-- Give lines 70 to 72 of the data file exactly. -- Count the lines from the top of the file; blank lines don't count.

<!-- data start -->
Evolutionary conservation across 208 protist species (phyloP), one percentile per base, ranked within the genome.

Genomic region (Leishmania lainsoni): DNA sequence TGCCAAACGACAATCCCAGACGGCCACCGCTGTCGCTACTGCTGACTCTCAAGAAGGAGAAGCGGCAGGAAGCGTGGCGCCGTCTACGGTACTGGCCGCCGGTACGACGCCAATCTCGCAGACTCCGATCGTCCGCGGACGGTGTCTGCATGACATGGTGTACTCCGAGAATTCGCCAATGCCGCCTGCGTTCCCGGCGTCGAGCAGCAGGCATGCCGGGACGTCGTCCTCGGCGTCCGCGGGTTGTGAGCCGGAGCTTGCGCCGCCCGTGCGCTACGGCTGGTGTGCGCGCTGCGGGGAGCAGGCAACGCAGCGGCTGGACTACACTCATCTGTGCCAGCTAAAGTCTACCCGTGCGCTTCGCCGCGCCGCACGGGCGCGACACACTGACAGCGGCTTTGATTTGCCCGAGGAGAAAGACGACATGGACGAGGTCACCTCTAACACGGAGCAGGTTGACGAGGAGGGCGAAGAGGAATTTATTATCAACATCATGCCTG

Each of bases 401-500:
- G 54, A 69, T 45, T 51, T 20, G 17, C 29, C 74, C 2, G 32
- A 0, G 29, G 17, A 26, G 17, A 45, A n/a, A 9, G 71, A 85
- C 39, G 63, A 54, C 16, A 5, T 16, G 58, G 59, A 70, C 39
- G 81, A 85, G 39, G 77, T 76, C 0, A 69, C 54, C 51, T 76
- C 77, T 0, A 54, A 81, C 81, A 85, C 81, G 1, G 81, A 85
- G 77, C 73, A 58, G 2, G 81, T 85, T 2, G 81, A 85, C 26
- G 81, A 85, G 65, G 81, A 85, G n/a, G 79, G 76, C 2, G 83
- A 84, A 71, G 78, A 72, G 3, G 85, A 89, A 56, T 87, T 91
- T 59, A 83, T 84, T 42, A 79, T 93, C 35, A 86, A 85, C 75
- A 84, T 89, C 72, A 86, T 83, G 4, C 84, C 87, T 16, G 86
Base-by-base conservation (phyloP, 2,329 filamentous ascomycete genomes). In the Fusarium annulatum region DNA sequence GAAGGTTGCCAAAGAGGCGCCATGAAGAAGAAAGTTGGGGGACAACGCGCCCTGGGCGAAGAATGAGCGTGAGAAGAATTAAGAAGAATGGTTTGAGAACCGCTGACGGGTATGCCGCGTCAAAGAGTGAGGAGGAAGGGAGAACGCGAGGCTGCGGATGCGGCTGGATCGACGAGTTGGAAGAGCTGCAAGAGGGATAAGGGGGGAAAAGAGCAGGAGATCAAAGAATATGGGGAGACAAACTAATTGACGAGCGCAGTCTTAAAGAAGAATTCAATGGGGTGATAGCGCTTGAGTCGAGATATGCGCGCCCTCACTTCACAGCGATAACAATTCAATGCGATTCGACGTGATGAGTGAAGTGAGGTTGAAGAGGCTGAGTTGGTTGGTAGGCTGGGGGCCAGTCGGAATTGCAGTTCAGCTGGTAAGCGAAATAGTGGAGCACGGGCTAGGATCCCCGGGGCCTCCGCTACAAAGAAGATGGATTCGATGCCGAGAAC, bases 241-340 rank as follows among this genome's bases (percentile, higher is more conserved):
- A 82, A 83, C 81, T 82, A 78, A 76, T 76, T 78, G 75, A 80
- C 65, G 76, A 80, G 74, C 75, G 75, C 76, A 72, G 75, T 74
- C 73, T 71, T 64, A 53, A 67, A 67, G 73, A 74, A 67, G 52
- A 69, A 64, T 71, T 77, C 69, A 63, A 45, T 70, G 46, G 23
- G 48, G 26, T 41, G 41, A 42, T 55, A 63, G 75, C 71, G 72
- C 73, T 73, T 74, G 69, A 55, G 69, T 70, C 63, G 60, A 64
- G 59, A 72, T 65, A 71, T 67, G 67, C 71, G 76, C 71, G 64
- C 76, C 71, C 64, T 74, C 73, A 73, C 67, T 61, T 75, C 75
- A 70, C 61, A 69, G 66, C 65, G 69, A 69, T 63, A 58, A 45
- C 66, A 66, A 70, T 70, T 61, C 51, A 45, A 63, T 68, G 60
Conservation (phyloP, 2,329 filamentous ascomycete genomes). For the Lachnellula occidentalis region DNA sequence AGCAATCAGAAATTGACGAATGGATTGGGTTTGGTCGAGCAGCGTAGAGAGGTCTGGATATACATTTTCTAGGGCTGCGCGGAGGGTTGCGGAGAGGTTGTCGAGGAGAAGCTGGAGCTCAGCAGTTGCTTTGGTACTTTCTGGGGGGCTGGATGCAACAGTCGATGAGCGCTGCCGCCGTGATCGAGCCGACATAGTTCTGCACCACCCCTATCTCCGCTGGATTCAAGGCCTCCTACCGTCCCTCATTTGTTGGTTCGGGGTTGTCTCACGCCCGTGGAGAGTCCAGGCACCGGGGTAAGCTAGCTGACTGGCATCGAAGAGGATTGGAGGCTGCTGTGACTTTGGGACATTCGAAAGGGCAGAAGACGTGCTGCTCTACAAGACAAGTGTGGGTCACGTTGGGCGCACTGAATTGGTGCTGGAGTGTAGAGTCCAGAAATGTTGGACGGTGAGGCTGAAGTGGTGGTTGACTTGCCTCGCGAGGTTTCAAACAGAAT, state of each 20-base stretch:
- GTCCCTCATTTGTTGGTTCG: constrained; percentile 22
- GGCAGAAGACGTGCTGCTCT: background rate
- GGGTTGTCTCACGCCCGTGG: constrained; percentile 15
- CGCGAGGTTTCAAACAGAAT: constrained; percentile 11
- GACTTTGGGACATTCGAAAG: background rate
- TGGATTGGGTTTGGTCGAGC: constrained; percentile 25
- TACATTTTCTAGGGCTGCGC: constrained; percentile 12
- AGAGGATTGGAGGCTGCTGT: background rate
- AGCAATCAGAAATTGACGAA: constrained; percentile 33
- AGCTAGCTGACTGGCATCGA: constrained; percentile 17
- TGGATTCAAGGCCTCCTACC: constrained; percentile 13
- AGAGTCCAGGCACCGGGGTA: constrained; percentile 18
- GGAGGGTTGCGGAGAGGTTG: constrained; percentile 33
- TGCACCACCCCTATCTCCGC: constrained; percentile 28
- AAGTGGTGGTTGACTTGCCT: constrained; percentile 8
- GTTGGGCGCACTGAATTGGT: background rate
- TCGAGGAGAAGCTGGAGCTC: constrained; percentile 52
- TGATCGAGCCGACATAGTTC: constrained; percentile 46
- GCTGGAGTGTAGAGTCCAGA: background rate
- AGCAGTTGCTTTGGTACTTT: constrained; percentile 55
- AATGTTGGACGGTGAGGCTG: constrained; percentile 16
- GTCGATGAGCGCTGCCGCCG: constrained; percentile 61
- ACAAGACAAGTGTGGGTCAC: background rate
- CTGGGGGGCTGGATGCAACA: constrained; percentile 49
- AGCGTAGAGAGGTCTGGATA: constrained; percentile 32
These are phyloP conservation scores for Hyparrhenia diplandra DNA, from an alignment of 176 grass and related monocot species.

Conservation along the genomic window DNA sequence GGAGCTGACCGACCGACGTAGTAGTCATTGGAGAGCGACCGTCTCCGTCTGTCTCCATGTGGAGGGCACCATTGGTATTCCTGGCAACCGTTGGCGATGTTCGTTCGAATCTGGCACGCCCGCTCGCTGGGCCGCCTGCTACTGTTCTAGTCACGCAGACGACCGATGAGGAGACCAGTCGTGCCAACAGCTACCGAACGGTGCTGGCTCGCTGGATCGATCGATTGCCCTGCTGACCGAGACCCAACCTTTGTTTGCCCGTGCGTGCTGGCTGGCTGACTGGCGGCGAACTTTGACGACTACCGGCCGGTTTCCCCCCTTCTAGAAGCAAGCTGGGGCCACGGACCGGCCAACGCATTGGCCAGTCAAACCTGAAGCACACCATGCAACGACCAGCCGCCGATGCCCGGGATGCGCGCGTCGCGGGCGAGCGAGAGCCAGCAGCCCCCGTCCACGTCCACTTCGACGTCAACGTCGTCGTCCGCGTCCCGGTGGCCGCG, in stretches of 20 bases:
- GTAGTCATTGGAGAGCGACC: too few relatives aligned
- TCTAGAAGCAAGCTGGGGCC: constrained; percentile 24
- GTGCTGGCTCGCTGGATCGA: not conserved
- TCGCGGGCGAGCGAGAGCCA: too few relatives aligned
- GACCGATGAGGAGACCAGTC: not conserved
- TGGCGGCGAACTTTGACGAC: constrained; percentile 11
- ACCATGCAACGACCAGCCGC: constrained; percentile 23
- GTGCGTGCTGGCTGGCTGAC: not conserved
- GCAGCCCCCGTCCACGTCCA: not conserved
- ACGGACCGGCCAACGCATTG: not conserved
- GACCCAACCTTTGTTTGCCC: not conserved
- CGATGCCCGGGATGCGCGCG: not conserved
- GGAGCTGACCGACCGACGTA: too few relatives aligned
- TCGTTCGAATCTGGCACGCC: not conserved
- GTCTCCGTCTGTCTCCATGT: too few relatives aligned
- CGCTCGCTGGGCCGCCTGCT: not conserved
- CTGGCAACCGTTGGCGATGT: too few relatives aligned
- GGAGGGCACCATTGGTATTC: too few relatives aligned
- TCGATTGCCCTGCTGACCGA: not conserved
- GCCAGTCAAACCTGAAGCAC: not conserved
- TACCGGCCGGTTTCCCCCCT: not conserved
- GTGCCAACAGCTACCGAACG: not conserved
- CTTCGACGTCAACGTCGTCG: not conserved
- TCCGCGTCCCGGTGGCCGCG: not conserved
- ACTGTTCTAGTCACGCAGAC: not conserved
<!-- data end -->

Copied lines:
- GGAGGGCACCATTGGTATTC: too few relatives aligned
- TCGATTGCCCTGCTGACCGA: not conserved
- GCCAGTCAAACCTGAAGCAC: not conserved